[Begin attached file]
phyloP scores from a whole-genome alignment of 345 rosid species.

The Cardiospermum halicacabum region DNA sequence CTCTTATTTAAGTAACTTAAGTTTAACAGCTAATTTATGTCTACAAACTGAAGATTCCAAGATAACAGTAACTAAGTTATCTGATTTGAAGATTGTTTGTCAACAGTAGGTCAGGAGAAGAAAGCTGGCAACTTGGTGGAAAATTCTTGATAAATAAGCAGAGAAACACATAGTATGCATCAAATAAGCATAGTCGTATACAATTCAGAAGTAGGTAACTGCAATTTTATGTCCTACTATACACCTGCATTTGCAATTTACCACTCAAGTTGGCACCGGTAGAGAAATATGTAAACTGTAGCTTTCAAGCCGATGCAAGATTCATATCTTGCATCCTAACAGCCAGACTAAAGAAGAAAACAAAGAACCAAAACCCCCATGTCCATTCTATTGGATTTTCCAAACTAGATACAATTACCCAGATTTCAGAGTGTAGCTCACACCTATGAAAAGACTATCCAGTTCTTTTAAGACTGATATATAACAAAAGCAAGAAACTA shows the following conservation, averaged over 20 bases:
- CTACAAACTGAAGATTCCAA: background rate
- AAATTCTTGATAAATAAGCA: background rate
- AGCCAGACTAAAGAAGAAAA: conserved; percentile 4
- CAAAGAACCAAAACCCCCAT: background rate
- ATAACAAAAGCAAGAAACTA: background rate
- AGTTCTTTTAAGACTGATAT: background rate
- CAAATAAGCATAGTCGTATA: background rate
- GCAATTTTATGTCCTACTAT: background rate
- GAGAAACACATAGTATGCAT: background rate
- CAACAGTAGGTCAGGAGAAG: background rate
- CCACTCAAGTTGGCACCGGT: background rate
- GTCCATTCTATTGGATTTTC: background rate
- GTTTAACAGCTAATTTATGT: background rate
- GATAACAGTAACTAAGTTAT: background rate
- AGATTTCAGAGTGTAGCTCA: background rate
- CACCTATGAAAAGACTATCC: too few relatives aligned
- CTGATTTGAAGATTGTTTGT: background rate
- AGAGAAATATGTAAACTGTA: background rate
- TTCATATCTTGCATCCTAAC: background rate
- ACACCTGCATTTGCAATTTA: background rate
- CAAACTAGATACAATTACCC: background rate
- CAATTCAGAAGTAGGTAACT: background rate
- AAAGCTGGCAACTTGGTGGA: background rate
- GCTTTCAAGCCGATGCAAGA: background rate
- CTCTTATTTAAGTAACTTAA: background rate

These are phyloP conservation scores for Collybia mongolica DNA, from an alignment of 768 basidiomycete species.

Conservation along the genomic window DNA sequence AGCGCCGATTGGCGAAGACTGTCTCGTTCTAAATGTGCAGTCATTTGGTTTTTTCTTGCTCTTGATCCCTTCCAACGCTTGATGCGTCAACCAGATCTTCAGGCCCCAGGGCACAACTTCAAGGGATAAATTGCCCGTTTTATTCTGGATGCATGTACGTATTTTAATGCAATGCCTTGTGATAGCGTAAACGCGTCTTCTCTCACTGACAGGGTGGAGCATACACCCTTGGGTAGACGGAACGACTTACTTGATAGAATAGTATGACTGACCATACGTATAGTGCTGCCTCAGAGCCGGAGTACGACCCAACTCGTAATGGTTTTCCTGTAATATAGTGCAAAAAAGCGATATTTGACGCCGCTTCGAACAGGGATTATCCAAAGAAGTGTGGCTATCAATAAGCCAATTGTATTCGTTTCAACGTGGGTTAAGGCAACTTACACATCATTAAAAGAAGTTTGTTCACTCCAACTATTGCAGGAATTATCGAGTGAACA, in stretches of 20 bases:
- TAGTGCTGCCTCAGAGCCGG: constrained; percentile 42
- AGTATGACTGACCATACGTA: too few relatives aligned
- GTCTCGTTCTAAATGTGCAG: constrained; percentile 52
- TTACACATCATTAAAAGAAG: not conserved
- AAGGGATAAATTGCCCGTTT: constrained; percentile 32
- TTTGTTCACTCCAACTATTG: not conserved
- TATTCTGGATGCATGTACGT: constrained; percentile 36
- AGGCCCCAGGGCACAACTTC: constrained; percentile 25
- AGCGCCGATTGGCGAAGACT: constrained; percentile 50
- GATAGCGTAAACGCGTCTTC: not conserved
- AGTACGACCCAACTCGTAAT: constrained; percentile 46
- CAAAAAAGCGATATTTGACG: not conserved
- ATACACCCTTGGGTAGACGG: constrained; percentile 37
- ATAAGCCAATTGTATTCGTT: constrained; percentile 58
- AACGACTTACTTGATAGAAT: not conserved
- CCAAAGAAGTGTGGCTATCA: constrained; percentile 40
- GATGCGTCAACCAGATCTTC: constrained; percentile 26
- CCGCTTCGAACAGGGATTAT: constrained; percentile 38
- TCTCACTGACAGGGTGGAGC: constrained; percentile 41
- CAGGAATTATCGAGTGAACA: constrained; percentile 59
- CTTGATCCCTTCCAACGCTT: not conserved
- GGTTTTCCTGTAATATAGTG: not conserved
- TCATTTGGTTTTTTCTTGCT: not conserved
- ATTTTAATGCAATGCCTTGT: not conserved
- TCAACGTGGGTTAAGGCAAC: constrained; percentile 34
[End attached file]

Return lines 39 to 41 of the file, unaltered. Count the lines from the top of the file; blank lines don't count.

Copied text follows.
- GATAGCGTAAACGCGTCTTC: not conserved
- AGTACGACCCAACTCGTAAT: constrained; percentile 46
- CAAAAAAGCGATATTTGACG: not conserved